The Ten Thousand Ways You Could Goof Up Christmas
Tis the season for holiday shame blogs. You know what I'm talking about, right? The posts that always seem to float around the airwaves this time of year...
Shame on you if you bought too many presents. You are so materialistic.
Shame on you if you are over-scheduled. You are so focused on the Christmas flurry of parties that you don't remember the reason for the season.
Shame on you if you are so zoomed in to your own little family that you don't remember the hurting in our midst and overseas.
Shame on you if you haven't focused on your children. They are growing up so quickly, and if you don't make this holiday magical, they won't have a healthy sense of wonder when they are older.
Shame on you if you Elf-on-the-Shelfed.
Shame on you if you didn't.
Shame on you if you Christmas pajamaed.
Shame on you if you Santa Claused.
Shame on you if you decorated with so much shimmer and tchotchke that Jesus wasn't made the focus.
Christmas provides an epic convergence for every ounce of the mom guilt we feel all year long.
Eleven months of the year we deal with regular mom shame. The "health food" shame. The "chore chart" shame. The "making the kid read the book before watching the movie" shame. The "how to deal with immunizations" shame. The "providing a perfect education" shame.
But come Christmas, we set all of those concerns aside and obsess about how we are doing this one holiday all wrong.
I've been watching this wave hit every Christmas for more than a decade now, and I've finally decided that the writers of these posts are not trying to wreck our holidays by handing out guilt trips.
They are just processing their own weaknesses and tendencies, speaking out of the social and emotional pressures that have maneuvered them in the past, and seeking a corrective balance. They are saying, "Here's what I've done wrong. Here's how I want to change this year."
Readers who forward those posts are doing the same thing. They feel connected to certain writers because they share a struggle with the over-achievers who have tried to fit too much in. Or they identify with the introverts who have forgotten to look outside of their own little circle. Or they are the super-shoppers who have focused too much on "stuff," and now they want to experience more depth.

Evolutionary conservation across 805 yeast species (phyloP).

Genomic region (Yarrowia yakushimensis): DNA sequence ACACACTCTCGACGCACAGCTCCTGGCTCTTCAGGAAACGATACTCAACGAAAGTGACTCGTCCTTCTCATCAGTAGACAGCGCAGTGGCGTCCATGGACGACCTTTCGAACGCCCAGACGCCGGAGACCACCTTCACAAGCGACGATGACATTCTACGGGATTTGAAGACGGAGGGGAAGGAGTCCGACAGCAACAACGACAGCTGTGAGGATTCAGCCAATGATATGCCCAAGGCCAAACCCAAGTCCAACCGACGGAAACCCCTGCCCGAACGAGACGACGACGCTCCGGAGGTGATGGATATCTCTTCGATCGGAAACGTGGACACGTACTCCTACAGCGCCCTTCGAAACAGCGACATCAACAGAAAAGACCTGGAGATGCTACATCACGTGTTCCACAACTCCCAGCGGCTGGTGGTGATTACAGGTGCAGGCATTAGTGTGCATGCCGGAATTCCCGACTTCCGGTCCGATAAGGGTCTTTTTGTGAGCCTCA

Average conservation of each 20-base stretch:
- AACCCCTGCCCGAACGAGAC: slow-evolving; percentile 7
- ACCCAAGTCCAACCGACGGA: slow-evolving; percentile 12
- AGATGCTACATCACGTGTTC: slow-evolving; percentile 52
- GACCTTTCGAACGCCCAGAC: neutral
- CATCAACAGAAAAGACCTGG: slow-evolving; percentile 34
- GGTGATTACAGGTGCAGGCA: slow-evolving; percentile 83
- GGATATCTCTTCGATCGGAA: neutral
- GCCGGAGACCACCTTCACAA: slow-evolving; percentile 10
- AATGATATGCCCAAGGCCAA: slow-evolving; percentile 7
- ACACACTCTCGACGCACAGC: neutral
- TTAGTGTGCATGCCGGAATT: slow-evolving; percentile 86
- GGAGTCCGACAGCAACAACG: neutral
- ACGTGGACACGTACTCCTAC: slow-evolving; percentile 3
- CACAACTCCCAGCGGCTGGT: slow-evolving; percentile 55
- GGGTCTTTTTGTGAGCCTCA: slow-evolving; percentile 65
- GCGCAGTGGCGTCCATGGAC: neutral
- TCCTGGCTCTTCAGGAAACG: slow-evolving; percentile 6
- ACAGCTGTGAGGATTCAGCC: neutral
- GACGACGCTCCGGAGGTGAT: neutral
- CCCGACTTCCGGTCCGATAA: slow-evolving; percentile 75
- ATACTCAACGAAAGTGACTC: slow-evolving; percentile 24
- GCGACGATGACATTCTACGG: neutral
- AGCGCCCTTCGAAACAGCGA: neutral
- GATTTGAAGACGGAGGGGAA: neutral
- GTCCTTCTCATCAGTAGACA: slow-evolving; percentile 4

When I was a young mom, I used to feel threatened by these posts, but over time, I've learned to read them as confessions instead of as universal exhortations.
I no longer feel choked by everything I do (or don't do), just because some blogger somewhere has written about another of the ten thousand ways I have goofed Christmas up.
Because here's the thing--there's no way for every blogger to speak to every person's specific holiday needs. A single voice emerging from a single life in Heresitwhatsit, Montana might resonate with the Christmas mistakes you've made in the past. Then again, it might not.
God is the one who knows your story. He knows if you have been too into material "stuff" in years past. He knows if you need a simple celebration this year.
God is the one who knows if your marriage has been through trauma, or if your children are broken and need a quiet haven this year.
God is the one who knows if He has a plan for your voice at every single social event that you could possibly attend.
God is the one who knows if an older relative or a child will show up at your house, needing the giddiness of every nook and cranny lit up with tinsel and lights.
God is the one who knows if someone in your home needs material extravagance to unpack a lesson of grace.
God is the one who knows if you need a time of quiet and simplicity to make room to be filled up with Him.
God is the one who knows if you need to focus on giving everything away to those in dire need.
God is the one who knows if you need to spend this Christmas grieving with those who grieve.
I don't think I can make that call for you. I think this stuff is between you and God. He is the Wonderful Counselor who knows your heart and your calling.
After all, you wouldn't have read this far if you didn't want to do Christmas right, right? Your heart aches to wrap up the season knowing that you have invested your time and resources well. You don't want to mess this up.
So instead of letting all those "Don't/Do" posts become a spiritual burden to you, know that they are the stories of men and women revealing their hearts--men and women who are ultimately seeking the same God you are over the next few weeks. Learn from them, but don't let those stories trump your own. It's okay if those lives look different from yours. It's okay if their celebrations do, too.
But do make some time to talk to your Lord and ask Him to give you wisdom for your situation. Give him full reign over all your options, and ask Him to direct your hands and your feet.
Because Christmas is not a series of spiritual hoops to jump through; it's a time to honor the indwelling Lord. He is the God who made a plan for us before the foundation of the world. All resources for His calling will be provided, so we don't have to be nervous, threatened, or strained. We just have to lean in to His current.
Emmanuel? God with us. We don't have to go this alone.
Feel that big deep breath come into your lungs? Feel the freedom and the focus?
Yes, there are a thousand ways to fail this Christmas. But there is also a living God who stands ready to walk you through a sweet, close path of celebrating His birth. That sort of intimacy--that sort of listening-- that sort of yieldednesss--is what will make this your most beautiful, meaningful Christmas ever.